The boom in basement construction has uncovered areas of concern. Marc Separovic, NHBC Technical Projects Manager discusses the issues and how designers can overcome construction and waterproofing problems.

Basement projects remain a cause of concern in the house building industry. With the current inflation in house prices, and limited availability of land, there is no surprise that more developers are extending below ground. It is not uncommon in large houses to extend three storeys deep below ground, creating the new era of ‘Iceberg’ houses, potentially doubling or even trebling floor areas to maximise returns. This boom of basement construction has uncovered several key issues, mainly: poor workmanship, health and safety and planning issues.

The HSE has experienced an alarming manifestation of basement construction health and safety issues. As a result of the concerns, the HSE has initiated several inspection blitzes on basement sites across four London boroughs over the past two years.

The inspections have resulted in a third of basement sites failing health and safety spot checks, resulting in enforcement action. However, despite the clear evidence that domestic cellar projects remain a cause for concern, the HSE’s lead inspector for the initiative believes some progress is being made.

The local authorities, especially in our major cities, have also experienced an influx of basement planning applications, and subsequent issues. In the Royal Borough of Kensington and Chelsea, planning applications for basements rose from just 13 in 2001, to 182 in 2010, and to 307 in 2012. In March 2014, the London Assembly unanimously agreed a motion to take action to limit excessive subterranean developments across London. The Royal Borough of Kensington and Chelsea appear to be leading the way, with significant changes proposed to their planning rules, limiting domestic basements to single story below ground level, and a maximum of 50% of any rear garden.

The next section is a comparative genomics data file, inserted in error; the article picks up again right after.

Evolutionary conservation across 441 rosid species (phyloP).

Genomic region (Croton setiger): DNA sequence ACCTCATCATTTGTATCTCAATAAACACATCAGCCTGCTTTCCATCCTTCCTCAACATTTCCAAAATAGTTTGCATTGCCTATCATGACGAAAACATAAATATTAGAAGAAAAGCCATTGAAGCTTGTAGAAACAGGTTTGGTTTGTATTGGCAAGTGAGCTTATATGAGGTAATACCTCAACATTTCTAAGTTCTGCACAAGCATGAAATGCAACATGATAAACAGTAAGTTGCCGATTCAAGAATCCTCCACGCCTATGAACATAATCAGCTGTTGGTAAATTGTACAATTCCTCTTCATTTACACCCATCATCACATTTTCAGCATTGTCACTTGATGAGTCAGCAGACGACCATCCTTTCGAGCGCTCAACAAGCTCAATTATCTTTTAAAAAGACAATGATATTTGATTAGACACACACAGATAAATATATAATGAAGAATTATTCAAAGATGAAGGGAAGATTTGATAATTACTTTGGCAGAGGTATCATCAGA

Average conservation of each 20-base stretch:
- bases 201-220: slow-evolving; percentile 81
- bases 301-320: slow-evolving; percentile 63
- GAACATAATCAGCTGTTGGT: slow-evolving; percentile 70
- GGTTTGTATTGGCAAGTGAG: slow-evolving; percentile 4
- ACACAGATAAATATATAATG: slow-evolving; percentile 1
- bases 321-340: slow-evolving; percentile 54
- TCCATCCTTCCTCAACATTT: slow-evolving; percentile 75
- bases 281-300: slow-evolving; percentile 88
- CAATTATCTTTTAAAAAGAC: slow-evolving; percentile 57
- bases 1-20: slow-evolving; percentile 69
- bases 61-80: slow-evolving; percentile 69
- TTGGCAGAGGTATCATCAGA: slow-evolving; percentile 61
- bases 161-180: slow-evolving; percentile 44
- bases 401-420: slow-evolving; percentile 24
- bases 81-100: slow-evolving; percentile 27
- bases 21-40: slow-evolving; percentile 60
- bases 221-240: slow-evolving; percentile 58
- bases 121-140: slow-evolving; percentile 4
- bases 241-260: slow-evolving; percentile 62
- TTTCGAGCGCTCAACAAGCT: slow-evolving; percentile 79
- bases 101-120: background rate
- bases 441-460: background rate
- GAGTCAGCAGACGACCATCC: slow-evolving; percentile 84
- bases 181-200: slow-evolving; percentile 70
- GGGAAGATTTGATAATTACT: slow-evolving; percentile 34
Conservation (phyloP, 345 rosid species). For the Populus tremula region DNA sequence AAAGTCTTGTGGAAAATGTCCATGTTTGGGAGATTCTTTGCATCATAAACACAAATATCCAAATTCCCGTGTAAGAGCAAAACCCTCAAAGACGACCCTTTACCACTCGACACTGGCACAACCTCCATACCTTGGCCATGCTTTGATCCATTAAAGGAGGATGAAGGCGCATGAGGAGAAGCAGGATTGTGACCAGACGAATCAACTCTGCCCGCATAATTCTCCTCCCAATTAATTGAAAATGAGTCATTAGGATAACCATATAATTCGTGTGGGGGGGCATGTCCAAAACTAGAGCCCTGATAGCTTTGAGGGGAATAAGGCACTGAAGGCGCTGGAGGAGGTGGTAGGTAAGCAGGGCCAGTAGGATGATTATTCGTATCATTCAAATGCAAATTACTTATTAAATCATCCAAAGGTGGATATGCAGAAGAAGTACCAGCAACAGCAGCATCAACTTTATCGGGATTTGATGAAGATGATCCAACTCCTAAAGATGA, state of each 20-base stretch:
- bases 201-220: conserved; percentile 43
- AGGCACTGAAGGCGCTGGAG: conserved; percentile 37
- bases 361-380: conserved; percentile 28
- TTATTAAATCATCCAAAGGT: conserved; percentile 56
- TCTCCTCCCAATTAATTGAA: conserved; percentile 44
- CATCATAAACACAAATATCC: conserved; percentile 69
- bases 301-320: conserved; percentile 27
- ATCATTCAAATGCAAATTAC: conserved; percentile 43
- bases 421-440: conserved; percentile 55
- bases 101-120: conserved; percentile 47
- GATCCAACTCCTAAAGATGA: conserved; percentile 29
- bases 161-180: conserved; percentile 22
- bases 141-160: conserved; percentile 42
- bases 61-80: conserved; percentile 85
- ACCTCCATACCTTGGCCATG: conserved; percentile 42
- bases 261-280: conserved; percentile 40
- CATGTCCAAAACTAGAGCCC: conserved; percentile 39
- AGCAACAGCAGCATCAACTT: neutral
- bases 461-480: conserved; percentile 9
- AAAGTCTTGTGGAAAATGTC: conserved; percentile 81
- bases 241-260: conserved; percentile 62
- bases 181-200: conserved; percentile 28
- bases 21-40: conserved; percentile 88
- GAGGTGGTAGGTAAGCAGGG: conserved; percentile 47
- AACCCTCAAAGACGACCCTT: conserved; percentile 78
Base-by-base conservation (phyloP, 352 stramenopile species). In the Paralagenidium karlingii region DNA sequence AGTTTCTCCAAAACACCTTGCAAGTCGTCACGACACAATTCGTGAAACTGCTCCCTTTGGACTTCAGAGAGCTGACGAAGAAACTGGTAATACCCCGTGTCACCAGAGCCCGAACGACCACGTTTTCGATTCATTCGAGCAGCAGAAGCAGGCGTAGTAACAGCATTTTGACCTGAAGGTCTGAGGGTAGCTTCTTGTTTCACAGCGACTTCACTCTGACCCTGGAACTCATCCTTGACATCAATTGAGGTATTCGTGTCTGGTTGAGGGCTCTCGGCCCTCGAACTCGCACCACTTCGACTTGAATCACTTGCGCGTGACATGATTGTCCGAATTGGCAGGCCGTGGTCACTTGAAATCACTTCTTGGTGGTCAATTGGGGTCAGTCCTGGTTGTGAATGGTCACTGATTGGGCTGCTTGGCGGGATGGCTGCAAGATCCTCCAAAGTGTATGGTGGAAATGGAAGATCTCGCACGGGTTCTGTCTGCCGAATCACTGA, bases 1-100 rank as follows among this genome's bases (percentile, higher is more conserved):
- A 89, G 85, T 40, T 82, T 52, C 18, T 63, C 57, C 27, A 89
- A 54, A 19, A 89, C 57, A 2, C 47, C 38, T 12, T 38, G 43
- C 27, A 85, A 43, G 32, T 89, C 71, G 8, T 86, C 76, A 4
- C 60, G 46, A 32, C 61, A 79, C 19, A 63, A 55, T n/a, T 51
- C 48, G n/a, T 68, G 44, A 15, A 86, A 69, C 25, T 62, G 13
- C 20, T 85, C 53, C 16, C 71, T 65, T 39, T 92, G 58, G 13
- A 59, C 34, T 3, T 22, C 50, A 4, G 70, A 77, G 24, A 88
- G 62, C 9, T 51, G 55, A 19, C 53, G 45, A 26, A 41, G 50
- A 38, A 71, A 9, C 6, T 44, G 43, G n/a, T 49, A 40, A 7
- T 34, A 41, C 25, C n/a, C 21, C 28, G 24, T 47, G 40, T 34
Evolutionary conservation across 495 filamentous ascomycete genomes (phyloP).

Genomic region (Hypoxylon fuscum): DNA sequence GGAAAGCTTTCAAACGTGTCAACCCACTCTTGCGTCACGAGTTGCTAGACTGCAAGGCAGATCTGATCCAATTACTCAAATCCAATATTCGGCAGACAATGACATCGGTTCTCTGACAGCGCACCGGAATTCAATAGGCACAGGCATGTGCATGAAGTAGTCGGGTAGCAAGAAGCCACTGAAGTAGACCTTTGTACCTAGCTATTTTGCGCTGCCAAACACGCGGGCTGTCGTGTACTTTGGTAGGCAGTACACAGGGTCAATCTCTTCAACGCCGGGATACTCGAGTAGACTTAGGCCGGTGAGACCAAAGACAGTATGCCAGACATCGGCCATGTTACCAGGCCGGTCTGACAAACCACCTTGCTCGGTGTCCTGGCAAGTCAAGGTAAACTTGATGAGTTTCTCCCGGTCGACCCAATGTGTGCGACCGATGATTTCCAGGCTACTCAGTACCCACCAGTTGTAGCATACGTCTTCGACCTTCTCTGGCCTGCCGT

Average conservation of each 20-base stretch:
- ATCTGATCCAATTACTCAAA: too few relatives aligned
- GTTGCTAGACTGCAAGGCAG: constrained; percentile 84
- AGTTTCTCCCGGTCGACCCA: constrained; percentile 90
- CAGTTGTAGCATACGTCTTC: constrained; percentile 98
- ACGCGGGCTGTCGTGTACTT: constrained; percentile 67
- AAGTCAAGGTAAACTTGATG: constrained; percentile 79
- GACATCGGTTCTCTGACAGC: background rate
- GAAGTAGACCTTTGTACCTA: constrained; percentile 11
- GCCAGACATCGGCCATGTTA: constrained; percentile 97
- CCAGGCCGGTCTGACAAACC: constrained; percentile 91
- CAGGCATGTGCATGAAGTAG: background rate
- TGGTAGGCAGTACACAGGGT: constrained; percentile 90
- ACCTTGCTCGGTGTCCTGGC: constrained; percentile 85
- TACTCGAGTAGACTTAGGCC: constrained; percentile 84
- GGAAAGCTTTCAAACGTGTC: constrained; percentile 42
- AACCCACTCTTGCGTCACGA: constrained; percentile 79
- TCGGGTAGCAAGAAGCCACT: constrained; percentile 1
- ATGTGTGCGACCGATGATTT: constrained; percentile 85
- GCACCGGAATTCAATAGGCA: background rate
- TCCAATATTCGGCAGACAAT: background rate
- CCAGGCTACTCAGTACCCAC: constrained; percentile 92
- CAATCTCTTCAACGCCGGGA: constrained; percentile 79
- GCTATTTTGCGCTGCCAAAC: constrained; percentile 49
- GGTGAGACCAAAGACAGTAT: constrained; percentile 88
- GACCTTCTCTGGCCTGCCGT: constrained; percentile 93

In 2013, NHBC, the leading insurance and warranty provider for new homes in the UK, launched a basement campaign that highlighted a number of workmanship issues. Between 2005 and 2013 basement claims cost NHBC in the region of £21m affecting around 890 homes. With the frequency of basement claims to registrations occurring 1600 times greater than foundation related claims, there is a significant challenge to ensure the quality of build. NHBC has been working with key figures and organisations from the sector on various initiatives to address the problems; one of these initiatives includes implementing a new basement chapter within the NHBC Standards to be delivered in 2015. This new chapter will provide practical guidance for structural waterproofing and the construction of basements.

A basement checklist

Given the past failure rates, the current boom, and the impending reform, the basement industry has a significant challenge ahead. So as designers what can we do to help reduce risk and raise standards?

Key areas are discussed below:

  • Be satisfied that the chosen water proofing system is suitable for the performance grade in question and level of risks involved;
  • Ensure that the extent of additional investigations specifically required for the assessment of ground conditions, water levels, and design of the basement construction reflects the level of associated risk involved;
  • Check that all critical construction points within the chosen water proofing system have been suitably detailed prior to construction;
  • Satisfy yourself that the contractor is competent to install the system in question;
  • When value engineering ensure that the water proofing system is not compromised, and still reflects the level of associated risk involved;Only use products/systems that have current independent certification or that are of equal or better level of assessment;
  • Keep up to date with basement guidance & legislation – NHBC CH5.4 (due 2015), new planning requirements (due imminently), and The Basement Information Centre New Guidance Document to replace AD Basements for dwellings.


Marc Separovic

Technical Projects Manager


Tel: 0800 035 6422


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